Commissioned by the Times Newspaper in association with Kew Gardens for the 2011 Chelsea Flower Show, the project is undertaken by NEX Architecture in collaboration with Landscape Designer Marcus Barnett. It is a temporary exhibition space with the primary task of demonstrating humanities symbiotic relationship with natural ecosystems and offering an intimate space for visitors.
As if seen through a magnifier glass, the cellular structure of plants is experienced at a larger scale. The timber and plastic pavilion mimics the growing patterns of leafs to form a modular structural grid. Using computational genetic algorithms the plan of the pavilion is grown by capillary branching and subsequent cellular division. The load-bearing branches are made from wooden spruce panels. Plastic strips are coiled into round forms and inserted into the cassettes, transmitting diffuse natural light to the interior. The roof is covered in glass and collects rainwater directing it to downwards and into the soil of the garden. Read the rest of this entry »
Exhibition Road is changing. AL_A’s project will unlock the potential to bring new audiences into the V&A, breaking down the separation between street and museum, and taking the V&A onto Exhibition Road and Exhibition Road into the V&A.
Visitors will be drawn in from Exhibition Road by a large, light-filled public courtyard – South Kensington’s Drawing Room – where their experience of the V&A will begin. This will be a place for major installations, events and appropriation by the public. In the area of sun, there will be a fabulous café. AL_A’s design places visitors at the centre of this experience and from here they will be able to see through to the heart of the Museum, to the Hintze galleries and the Madejski Gardens.
On entering the museum visitors will be struck by the dramatic interplay between new and old. This entrance is not just for the new gallery, it is for the entire V&A collection. The route to the gallery below is woven into the fabric of the museum and the visitor is drawn down by a pool of natural light. Read the rest of this entry »
The aim of the project, named Habit Makes Us Blind, is to draw attention to the problem of unused spaces in urban environments. The conceptual Lego structures designed by Espai MGR are imaginative spatial exercises reminiscent of the childlike ease and playfulness of the act of creation. The surrealistic installations fill vacant plots in Valencia and act as an incentive for keeping the issue of underdeveloped neighborhoods in the public eye.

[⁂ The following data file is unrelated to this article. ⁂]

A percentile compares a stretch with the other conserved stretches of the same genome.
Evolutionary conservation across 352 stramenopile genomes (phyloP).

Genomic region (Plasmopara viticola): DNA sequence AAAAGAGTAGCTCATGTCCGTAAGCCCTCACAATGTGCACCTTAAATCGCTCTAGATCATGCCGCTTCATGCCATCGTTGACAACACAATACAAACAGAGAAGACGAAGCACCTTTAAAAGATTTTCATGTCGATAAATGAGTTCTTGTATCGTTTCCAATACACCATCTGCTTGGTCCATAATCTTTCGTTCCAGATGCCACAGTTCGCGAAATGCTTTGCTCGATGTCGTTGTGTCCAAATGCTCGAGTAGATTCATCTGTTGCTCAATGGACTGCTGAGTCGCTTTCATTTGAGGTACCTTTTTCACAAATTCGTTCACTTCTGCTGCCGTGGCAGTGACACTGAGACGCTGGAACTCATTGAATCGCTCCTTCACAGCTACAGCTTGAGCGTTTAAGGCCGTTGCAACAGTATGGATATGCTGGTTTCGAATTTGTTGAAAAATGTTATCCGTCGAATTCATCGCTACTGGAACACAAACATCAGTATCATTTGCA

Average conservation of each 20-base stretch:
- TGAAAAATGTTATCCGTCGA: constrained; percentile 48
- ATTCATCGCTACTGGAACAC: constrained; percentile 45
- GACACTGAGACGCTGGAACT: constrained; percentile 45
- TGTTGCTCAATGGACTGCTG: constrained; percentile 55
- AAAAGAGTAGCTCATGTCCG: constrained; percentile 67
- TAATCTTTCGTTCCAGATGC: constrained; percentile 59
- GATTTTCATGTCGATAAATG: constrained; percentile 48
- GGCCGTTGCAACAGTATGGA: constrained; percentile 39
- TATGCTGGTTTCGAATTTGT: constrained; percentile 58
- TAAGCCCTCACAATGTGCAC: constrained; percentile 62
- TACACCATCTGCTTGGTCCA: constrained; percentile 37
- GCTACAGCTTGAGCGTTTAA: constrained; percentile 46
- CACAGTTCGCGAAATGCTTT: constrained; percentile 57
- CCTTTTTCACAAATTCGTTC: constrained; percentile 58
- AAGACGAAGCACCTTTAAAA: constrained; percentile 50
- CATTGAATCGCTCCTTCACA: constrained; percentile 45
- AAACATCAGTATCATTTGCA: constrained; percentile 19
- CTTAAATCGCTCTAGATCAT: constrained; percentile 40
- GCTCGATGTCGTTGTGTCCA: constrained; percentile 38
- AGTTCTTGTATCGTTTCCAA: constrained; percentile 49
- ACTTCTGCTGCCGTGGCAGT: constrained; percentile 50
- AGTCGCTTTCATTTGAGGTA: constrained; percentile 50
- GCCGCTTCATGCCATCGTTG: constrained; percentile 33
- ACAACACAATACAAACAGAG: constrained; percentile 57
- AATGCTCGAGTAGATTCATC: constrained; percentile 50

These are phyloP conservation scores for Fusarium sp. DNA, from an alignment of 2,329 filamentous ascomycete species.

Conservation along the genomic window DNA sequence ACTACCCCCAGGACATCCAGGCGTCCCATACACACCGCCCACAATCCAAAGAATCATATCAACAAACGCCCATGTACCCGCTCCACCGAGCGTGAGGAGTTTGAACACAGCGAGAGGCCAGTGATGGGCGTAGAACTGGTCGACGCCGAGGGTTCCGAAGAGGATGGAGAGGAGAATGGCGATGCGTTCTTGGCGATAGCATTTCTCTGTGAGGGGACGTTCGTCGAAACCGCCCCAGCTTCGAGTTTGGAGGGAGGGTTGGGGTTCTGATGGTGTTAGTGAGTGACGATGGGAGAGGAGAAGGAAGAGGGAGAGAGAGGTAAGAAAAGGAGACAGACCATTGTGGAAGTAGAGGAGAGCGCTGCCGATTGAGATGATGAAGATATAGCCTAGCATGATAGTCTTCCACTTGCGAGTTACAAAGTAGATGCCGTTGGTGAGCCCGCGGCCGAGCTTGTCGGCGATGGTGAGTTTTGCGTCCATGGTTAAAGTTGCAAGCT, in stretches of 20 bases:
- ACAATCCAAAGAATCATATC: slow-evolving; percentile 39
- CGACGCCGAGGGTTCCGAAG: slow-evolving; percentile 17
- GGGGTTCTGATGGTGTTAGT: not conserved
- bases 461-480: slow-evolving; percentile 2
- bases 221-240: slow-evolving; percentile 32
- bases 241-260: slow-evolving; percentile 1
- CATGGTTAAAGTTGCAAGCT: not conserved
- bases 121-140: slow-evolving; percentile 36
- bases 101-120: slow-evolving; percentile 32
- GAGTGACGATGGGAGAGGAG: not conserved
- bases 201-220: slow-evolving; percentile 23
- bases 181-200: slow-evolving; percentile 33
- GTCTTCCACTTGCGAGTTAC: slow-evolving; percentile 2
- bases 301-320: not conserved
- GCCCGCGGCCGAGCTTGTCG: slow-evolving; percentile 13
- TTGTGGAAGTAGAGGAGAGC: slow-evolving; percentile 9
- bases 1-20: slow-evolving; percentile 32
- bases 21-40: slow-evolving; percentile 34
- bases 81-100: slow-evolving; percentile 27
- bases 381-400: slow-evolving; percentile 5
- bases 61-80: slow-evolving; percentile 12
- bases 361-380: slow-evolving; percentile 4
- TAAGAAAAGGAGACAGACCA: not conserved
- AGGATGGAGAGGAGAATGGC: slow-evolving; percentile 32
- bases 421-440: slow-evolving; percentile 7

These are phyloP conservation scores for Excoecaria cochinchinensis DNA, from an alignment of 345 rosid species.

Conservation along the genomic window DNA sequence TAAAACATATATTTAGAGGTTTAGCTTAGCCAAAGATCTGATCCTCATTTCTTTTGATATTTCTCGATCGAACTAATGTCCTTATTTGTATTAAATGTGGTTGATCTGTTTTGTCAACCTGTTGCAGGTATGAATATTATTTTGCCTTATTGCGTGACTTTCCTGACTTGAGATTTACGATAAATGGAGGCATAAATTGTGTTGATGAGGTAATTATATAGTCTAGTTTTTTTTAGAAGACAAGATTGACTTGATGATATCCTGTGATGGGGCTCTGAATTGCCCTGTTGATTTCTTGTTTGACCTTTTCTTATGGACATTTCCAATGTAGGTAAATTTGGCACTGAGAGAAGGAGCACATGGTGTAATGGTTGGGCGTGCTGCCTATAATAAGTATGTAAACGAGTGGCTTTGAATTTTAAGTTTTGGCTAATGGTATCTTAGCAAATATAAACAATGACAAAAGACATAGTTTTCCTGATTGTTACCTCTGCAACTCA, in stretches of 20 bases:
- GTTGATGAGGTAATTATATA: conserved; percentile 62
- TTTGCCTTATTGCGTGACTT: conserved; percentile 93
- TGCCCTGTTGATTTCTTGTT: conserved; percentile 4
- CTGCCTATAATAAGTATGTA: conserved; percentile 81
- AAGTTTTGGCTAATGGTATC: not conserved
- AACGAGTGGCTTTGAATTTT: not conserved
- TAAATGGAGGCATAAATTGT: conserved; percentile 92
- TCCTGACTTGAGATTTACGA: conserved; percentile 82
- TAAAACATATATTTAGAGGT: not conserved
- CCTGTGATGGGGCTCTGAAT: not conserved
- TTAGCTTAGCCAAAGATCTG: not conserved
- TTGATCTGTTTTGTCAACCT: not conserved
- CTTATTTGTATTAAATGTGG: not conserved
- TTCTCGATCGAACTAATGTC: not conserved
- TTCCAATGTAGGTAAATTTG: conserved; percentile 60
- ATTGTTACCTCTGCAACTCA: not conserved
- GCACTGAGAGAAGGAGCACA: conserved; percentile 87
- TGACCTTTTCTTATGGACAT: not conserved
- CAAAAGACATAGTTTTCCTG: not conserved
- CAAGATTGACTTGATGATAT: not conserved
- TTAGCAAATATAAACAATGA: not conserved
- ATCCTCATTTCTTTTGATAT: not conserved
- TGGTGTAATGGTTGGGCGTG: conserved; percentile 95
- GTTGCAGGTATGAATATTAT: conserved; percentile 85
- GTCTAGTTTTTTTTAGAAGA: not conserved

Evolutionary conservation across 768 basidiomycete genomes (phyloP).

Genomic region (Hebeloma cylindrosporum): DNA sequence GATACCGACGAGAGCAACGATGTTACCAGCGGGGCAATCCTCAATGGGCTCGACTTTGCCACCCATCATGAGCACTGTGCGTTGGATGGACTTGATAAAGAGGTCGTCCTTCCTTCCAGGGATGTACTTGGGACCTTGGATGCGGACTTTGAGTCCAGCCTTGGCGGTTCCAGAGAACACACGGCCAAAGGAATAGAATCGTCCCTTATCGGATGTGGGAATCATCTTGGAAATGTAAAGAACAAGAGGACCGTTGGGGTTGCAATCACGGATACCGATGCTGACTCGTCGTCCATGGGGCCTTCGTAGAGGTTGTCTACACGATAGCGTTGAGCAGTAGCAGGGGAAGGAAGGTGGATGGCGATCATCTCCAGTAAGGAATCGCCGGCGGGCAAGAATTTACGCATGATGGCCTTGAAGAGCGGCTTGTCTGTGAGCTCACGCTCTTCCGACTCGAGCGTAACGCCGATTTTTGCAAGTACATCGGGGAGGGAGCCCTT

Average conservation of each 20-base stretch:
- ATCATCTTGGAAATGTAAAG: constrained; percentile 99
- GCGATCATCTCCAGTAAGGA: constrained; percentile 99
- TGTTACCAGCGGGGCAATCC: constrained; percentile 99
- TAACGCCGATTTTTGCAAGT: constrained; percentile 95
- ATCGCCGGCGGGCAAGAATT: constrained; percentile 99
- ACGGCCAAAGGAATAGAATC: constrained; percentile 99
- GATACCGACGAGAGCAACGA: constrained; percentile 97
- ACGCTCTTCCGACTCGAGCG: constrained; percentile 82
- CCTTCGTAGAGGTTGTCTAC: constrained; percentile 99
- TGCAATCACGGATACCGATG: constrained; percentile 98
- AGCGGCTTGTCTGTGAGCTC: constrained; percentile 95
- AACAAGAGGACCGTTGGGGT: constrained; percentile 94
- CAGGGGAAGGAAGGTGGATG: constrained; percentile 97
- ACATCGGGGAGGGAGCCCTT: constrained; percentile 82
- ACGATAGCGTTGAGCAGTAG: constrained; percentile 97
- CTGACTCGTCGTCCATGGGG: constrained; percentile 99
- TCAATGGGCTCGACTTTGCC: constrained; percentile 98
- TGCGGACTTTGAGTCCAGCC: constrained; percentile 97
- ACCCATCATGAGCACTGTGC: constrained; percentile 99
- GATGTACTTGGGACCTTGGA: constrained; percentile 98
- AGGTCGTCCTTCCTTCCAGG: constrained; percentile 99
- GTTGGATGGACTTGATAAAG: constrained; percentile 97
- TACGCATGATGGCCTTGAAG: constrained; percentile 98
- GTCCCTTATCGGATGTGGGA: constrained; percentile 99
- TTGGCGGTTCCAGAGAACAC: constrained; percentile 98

“Day by day we pass by vacant lots downtown. Just like an invisible metastasis generated in the heart of the city and extending to all its arteries. Neighborhoods that, although having a huge potential, have more and more unused spaces, a fact that does not at all promote a correct sustainable development. Years have made us immune to this problem. It’s a landscape we already recognize as typical of the central neighborhoods in Valencia.
Sometimes, the tourists are the ones who open our eyes by mentioning or questioning whether this situation is normal. On other occasions, we pay attention to it for a moment only because the secondary problems that those spaces imply affect us directly. But in most of the cases, they are only a part of our way. Like a gruyere cheese where the rats block any possibilities of reconstruction, while staring at us, far away from its holes. Read the rest of this entry »
Slovenian-based firm OFIS Arhitekti designed the proposal for Mercedes Benz Hotel Competition in Yerevan, Armenia. The concept is based on two terraced cylindrical towers connected in the ground level. The towering structures are enveloped with a green tent-shaped layer acting as a full-structural element, directing the building’s overall appearance. The position of the volumes creates remarkable views of the surroundings. The entire structure assumes the role of a landmark, with optimal views from the Teryan Street.
The higher of the towers would accommodate a restaurant, pool, spa, fitness center and bar. It would also house a hotel and apartments along with a business center, shops and a garage. The lower structure which extends outwards from the main tower would serve as housing and exhibition space as well as garage.
The structural system of the building is devised according to high seismic activity in the region. While two cores on the inner perimeter of the taller tower are required to ensure structural stability, one is sufficient in case of the lower one. At the base the outer walls of the cores are 160cm thick. Three concentric sets of composite columns are foreseen. Structural facade skin is predicted to support the gravity load of the slabs. Read the rest of this entry »
The topic of the upcoming EXPO 2015 in Milan is “Feeding the planet – Energy for life.” So how could a pavilion deal with that topic? It’s name is Biolosophy, a design by architecture student Patrick Vogel at Wismar University, Germany The basic idea was to design a building, that seems “alive” and maybe eatable. Food is getting scarce on the planet, and meanwhile the world population is increasing. One almost infinite resource that we have is algae. The building is created with special columns and beams, made of steel, concrete and acrylic glass with algae growing in it. So the visitor of the pavilion feels like they are moving in a huge cell structure and can watch the algae grow and also eat it. Read the rest of this entry »